After spending time admiring ancient trees, elegant deer, Spring flowers, and passing on the week’s thoughts; I walked back to my place and he drove to his. In my flat without laptop, my usual screen suction was curbed. Mobile can’t hold me so long. I remembered old folders I’d wanted to organise; a chore not a treat. From when I’d been at drama school; feedback forms from Spirited Bodies; and especially a Girl in Suitcase script from 2014, through its many edited variations. This, contains golden nuggets in a raw unpolished slab. The file opens on a page which arrests my disinterest. What’s that I wrote? I remember it now but why has it eluded me lately when I had to produce my best work to impress X? I have to scan the play to see what I have done.
It goes like this. In 2009 when life was more precarious, I wrote two pieces of good script. In 2011 when my life was a bit more sorted, I combined them to create the first ‘Girl in Suitcase’. (2010 was a write off until Spirited Bodies began towards the end. 2012 and 2013 were entirely devoted to Spirited Bodies.) By 2014 I was itching to write and perform again, and I had stuff to get off my chest – the narrative of Mother/daughter relationship dysfunction, reached its zenith in the script. I pushed it too far in places, fluffing it out in others. As far as I could get away with. Further! Because I knew my parents wouldn’t see it – up too many stairs and we didn’t film it.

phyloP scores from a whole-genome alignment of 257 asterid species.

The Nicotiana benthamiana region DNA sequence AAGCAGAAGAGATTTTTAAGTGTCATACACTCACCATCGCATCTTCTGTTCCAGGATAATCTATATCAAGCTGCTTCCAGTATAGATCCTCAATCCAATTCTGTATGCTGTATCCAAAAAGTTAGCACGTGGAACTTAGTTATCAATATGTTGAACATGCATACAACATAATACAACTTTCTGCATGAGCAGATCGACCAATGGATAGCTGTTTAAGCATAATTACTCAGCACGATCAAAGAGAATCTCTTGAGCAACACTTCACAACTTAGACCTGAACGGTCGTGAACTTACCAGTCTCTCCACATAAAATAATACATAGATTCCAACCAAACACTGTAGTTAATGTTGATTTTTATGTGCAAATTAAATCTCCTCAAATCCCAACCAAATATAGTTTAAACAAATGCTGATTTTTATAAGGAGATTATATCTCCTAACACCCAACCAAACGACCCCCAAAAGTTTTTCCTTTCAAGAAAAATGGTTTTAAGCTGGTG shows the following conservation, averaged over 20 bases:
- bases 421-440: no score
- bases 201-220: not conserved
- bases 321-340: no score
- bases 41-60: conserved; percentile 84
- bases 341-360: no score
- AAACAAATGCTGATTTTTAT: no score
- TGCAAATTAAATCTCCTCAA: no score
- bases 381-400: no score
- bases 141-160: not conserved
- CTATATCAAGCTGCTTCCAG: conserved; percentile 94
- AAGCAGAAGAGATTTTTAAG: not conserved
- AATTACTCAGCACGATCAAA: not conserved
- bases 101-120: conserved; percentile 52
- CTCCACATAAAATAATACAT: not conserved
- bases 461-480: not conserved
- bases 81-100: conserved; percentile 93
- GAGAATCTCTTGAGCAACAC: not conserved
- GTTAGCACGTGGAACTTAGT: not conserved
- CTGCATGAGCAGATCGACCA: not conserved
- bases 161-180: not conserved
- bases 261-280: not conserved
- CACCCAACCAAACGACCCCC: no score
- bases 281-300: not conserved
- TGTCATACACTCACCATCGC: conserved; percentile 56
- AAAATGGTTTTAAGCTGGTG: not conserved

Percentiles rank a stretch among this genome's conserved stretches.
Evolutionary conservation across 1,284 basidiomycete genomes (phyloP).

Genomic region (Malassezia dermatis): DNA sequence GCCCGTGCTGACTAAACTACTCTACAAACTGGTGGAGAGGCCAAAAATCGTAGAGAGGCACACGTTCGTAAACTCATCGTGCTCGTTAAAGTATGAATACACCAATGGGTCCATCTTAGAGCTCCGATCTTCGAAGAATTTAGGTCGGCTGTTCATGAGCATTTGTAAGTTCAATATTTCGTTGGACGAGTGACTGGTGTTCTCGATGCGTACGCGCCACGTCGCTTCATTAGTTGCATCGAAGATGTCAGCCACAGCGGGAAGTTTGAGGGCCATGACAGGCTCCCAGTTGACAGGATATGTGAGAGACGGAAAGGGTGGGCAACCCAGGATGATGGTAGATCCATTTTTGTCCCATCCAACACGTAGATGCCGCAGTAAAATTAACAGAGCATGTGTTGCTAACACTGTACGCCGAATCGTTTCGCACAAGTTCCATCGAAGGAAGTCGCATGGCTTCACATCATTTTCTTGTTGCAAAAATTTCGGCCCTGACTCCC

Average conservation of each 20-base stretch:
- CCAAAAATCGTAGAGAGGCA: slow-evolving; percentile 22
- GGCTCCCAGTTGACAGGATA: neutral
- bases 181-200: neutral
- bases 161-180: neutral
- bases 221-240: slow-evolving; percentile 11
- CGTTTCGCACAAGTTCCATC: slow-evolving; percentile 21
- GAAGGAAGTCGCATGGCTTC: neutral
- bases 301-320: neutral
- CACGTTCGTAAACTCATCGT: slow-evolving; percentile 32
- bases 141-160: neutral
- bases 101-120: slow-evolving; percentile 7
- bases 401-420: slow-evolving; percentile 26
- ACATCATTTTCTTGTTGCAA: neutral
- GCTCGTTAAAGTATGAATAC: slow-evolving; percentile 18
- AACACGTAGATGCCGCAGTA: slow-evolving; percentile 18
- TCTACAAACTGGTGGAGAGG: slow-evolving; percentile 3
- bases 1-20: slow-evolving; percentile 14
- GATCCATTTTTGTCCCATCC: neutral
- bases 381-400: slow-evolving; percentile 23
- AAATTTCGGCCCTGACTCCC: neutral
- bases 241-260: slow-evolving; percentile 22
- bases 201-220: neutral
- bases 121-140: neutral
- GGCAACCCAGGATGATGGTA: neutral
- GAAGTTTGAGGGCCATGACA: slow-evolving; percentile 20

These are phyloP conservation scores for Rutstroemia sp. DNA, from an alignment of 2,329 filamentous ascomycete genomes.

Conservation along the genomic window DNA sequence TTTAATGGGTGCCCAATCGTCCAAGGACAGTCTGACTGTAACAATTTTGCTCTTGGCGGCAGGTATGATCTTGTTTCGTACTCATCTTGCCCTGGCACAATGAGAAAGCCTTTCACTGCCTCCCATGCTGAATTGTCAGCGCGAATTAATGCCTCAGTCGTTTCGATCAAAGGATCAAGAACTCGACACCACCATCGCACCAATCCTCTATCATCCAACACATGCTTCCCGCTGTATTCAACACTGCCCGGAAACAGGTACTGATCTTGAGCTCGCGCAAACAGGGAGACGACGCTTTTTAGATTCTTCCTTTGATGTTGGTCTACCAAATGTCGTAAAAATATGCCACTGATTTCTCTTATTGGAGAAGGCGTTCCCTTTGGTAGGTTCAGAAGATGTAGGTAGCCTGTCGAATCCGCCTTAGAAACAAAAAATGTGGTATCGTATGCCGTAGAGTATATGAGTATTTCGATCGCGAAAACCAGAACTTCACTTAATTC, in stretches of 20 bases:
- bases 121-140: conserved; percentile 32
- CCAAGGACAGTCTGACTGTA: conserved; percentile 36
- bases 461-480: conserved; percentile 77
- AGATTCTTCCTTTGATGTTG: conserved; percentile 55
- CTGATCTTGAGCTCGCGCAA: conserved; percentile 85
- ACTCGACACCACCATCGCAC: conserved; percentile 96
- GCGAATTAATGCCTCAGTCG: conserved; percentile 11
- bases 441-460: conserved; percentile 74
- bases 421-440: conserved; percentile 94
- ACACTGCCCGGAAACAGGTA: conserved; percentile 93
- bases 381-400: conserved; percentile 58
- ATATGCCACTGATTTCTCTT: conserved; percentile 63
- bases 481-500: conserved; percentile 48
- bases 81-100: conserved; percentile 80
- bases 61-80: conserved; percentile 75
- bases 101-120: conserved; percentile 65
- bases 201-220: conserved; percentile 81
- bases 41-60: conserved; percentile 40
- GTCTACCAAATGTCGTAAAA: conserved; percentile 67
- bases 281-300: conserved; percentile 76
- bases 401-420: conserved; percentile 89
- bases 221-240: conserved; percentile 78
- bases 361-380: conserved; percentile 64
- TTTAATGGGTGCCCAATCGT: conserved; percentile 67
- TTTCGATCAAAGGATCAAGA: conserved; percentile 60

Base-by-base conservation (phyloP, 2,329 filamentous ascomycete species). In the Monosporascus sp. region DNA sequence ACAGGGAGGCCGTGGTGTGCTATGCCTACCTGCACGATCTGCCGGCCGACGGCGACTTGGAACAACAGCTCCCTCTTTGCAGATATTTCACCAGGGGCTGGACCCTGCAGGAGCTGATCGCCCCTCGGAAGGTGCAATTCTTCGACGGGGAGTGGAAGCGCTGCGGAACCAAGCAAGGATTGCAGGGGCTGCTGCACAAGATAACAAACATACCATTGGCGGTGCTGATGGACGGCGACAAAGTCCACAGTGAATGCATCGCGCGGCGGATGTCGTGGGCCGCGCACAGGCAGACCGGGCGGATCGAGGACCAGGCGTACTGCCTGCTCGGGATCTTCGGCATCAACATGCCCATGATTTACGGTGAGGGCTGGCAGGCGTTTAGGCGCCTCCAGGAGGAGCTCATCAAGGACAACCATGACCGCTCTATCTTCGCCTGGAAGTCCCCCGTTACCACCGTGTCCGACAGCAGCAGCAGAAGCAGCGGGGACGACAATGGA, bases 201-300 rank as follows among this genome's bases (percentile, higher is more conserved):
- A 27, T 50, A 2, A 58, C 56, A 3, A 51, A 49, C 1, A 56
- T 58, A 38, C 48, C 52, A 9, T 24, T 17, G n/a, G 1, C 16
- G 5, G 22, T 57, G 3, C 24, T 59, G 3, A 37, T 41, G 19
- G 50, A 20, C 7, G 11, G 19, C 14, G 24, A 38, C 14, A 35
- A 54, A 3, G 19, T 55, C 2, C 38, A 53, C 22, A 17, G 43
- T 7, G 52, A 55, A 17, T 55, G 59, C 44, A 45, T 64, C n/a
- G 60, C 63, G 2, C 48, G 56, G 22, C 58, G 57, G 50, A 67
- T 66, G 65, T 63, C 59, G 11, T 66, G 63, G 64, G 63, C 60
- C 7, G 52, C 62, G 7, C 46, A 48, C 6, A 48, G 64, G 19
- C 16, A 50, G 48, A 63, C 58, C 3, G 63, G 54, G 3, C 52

But the words written down – how did I block them from my – – remember that drug I was fond of?
Pieces. I want to hammer myself for not continuing with that script all its rightful way. How could I just push it aside? It needed to be worked up, smoothed out and sharpened. It’s obvious! It reaches out from the page screaming for life —